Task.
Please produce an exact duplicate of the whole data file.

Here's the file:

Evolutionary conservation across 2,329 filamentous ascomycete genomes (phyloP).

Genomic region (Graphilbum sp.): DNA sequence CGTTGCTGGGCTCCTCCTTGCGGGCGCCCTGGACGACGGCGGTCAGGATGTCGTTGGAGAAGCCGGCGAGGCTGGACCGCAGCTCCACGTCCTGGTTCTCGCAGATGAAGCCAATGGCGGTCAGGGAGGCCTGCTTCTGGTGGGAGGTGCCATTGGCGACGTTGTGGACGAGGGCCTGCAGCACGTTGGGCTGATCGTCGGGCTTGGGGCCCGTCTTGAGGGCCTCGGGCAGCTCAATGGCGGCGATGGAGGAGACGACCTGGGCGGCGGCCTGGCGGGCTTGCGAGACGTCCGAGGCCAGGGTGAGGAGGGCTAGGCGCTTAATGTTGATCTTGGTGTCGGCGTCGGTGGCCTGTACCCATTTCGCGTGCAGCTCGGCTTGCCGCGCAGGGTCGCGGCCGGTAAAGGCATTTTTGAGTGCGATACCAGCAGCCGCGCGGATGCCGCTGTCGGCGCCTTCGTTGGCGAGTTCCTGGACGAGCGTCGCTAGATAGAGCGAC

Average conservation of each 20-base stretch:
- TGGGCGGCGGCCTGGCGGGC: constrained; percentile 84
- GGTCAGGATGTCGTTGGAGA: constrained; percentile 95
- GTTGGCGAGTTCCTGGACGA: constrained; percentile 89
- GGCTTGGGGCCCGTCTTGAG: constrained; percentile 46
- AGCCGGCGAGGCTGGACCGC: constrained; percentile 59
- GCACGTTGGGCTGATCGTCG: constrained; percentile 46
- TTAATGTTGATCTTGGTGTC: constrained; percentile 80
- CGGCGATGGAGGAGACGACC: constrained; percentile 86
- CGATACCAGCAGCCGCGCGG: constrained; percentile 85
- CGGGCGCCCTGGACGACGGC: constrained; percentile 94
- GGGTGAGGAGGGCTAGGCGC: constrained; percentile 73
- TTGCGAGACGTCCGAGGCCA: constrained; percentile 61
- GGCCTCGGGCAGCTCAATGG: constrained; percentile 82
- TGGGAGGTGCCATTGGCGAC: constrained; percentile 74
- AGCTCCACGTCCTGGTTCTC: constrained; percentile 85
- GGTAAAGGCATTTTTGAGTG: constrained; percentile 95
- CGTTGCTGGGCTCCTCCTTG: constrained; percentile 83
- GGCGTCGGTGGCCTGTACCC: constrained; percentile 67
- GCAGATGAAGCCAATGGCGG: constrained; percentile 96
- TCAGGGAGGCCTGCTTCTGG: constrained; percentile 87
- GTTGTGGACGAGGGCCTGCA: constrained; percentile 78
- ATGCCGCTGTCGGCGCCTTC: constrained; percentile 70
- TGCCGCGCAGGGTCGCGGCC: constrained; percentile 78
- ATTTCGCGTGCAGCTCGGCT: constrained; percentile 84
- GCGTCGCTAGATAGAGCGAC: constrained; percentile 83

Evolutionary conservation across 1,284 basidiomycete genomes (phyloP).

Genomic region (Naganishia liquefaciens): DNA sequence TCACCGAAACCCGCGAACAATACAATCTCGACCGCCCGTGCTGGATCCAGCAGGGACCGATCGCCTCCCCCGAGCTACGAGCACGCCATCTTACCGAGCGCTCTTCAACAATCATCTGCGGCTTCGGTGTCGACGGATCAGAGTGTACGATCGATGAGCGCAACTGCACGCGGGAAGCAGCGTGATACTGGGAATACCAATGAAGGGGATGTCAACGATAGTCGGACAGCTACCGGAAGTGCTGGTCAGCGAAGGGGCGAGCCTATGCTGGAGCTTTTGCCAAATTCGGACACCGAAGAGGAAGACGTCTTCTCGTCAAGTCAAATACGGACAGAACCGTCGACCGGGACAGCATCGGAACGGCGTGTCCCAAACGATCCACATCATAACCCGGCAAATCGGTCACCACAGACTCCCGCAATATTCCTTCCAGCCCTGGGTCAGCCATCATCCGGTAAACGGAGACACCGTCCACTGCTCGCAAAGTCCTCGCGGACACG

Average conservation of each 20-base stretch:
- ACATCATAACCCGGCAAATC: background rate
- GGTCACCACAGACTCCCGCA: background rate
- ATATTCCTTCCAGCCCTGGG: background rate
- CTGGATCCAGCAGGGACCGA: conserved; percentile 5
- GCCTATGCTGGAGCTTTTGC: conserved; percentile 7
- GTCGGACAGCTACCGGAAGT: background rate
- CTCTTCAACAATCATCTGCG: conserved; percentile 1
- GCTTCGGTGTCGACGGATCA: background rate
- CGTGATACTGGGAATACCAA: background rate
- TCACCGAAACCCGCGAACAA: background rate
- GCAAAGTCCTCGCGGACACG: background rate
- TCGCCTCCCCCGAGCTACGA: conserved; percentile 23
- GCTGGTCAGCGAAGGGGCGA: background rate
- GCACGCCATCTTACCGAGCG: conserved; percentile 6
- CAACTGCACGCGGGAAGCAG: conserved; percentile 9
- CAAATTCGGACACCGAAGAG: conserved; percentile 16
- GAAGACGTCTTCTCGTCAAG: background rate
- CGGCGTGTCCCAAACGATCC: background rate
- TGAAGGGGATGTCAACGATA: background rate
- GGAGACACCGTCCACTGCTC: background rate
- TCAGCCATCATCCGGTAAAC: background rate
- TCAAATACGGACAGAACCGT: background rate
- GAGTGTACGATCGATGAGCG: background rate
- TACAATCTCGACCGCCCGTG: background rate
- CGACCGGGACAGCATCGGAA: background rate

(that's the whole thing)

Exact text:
Evolutionary conservation across 2,329 filamentous ascomycete genomes (phyloP).

Genomic region (Graphilbum sp.): DNA sequence CGTTGCTGGGCTCCTCCTTGCGGGCGCCCTGGACGACGGCGGTCAGGATGTCGTTGGAGAAGCCGGCGAGGCTGGACCGCAGCTCCACGTCCTGGTTCTCGCAGATGAAGCCAATGGCGGTCAGGGAGGCCTGCTTCTGGTGGGAGGTGCCATTGGCGACGTTGTGGACGAGGGCCTGCAGCACGTTGGGCTGATCGTCGGGCTTGGGGCCCGTCTTGAGGGCCTCGGGCAGCTCAATGGCGGCGATGGAGGAGACGACCTGGGCGGCGGCCTGGCGGGCTTGCGAGACGTCCGAGGCCAGGGTGAGGAGGGCTAGGCGCTTAATGTTGATCTTGGTGTCGGCGTCGGTGGCCTGTACCCATTTCGCGTGCAGCTCGGCTTGCCGCGCAGGGTCGCGGCCGGTAAAGGCATTTTTGAGTGCGATACCAGCAGCCGCGCGGATGCCGCTGTCGGCGCCTTCGTTGGCGAGTTCCTGGACGAGCGTCGCTAGATAGAGCGAC

Average conservation of each 20-base stretch:
- TGGGCGGCGGCCTGGCGGGC: constrained; percentile 84
- GGTCAGGATGTCGTTGGAGA: constrained; percentile 95
- GTTGGCGAGTTCCTGGACGA: constrained; percentile 89
- GGCTTGGGGCCCGTCTTGAG: constrained; percentile 46
- AGCCGGCGAGGCTGGACCGC: constrained; percentile 59
- GCACGTTGGGCTGATCGTCG: constrained; percentile 46
- TTAATGTTGATCTTGGTGTC: constrained; percentile 80
- CGGCGATGGAGGAGACGACC: constrained; percentile 86
- CGATACCAGCAGCCGCGCGG: constrained; percentile 85
- CGGGCGCCCTGGACGACGGC: constrained; percentile 94
- GGGTGAGGAGGGCTAGGCGC: constrained; percentile 73
- TTGCGAGACGTCCGAGGCCA: constrained; percentile 61
- GGCCTCGGGCAGCTCAATGG: constrained; percentile 82
- TGGGAGGTGCCATTGGCGAC: constrained; percentile 74
- AGCTCCACGTCCTGGTTCTC: constrained; percentile 85
- GGTAAAGGCATTTTTGAGTG: constrained; percentile 95
- CGTTGCTGGGCTCCTCCTTG: constrained; percentile 83
- GGCGTCGGTGGCCTGTACCC: constrained; percentile 67
- GCAGATGAAGCCAATGGCGG: constrained; percentile 96
- TCAGGGAGGCCTGCTTCTGG: constrained; percentile 87
- GTTGTGGACGAGGGCCTGCA: constrained; percentile 78
- ATGCCGCTGTCGGCGCCTTC: constrained; percentile 70
- TGCCGCGCAGGGTCGCGGCC: constrained; percentile 78
- ATTTCGCGTGCAGCTCGGCT: constrained; percentile 84
- GCGTCGCTAGATAGAGCGAC: constrained; percentile 83

Evolutionary conservation across 1,284 basidiomycete genomes (phyloP).

Genomic region (Naganishia liquefaciens): DNA sequence TCACCGAAACCCGCGAACAATACAATCTCGACCGCCCGTGCTGGATCCAGCAGGGACCGATCGCCTCCCCCGAGCTACGAGCACGCCATCTTACCGAGCGCTCTTCAACAATCATCTGCGGCTTCGGTGTCGACGGATCAGAGTGTACGATCGATGAGCGCAACTGCACGCGGGAAGCAGCGTGATACTGGGAATACCAATGAAGGGGATGTCAACGATAGTCGGACAGCTACCGGAAGTGCTGGTCAGCGAAGGGGCGAGCCTATGCTGGAGCTTTTGCCAAATTCGGACACCGAAGAGGAAGACGTCTTCTCGTCAAGTCAAATACGGACAGAACCGTCGACCGGGACAGCATCGGAACGGCGTGTCCCAAACGATCCACATCATAACCCGGCAAATCGGTCACCACAGACTCCCGCAATATTCCTTCCAGCCCTGGGTCAGCCATCATCCGGTAAACGGAGACACCGTCCACTGCTCGCAAAGTCCTCGCGGACACG

Average conservation of each 20-base stretch:
- ACATCATAACCCGGCAAATC: background rate
- GGTCACCACAGACTCCCGCA: background rate
- ATATTCCTTCCAGCCCTGGG: background rate
- CTGGATCCAGCAGGGACCGA: conserved; percentile 5
- GCCTATGCTGGAGCTTTTGC: conserved; percentile 7
- GTCGGACAGCTACCGGAAGT: background rate
- CTCTTCAACAATCATCTGCG: conserved; percentile 1
- GCTTCGGTGTCGACGGATCA: background rate
- CGTGATACTGGGAATACCAA: background rate
- TCACCGAAACCCGCGAACAA: background rate
- GCAAAGTCCTCGCGGACACG: background rate
- TCGCCTCCCCCGAGCTACGA: conserved; percentile 23
- GCTGGTCAGCGAAGGGGCGA: background rate
- GCACGCCATCTTACCGAGCG: conserved; percentile 6
- CAACTGCACGCGGGAAGCAG: conserved; percentile 9
- CAAATTCGGACACCGAAGAG: conserved; percentile 16
- GAAGACGTCTTCTCGTCAAG: background rate
- CGGCGTGTCCCAAACGATCC: background rate
- TGAAGGGGATGTCAACGATA: background rate
- GGAGACACCGTCCACTGCTC: background rate
- TCAGCCATCATCCGGTAAAC: background rate
- TCAAATACGGACAGAACCGT: background rate
- GAGTGTACGATCGATGAGCG: background rate
- TACAATCTCGACCGCCCGTG: background rate
- CGACCGGGACAGCATCGGAA: background rate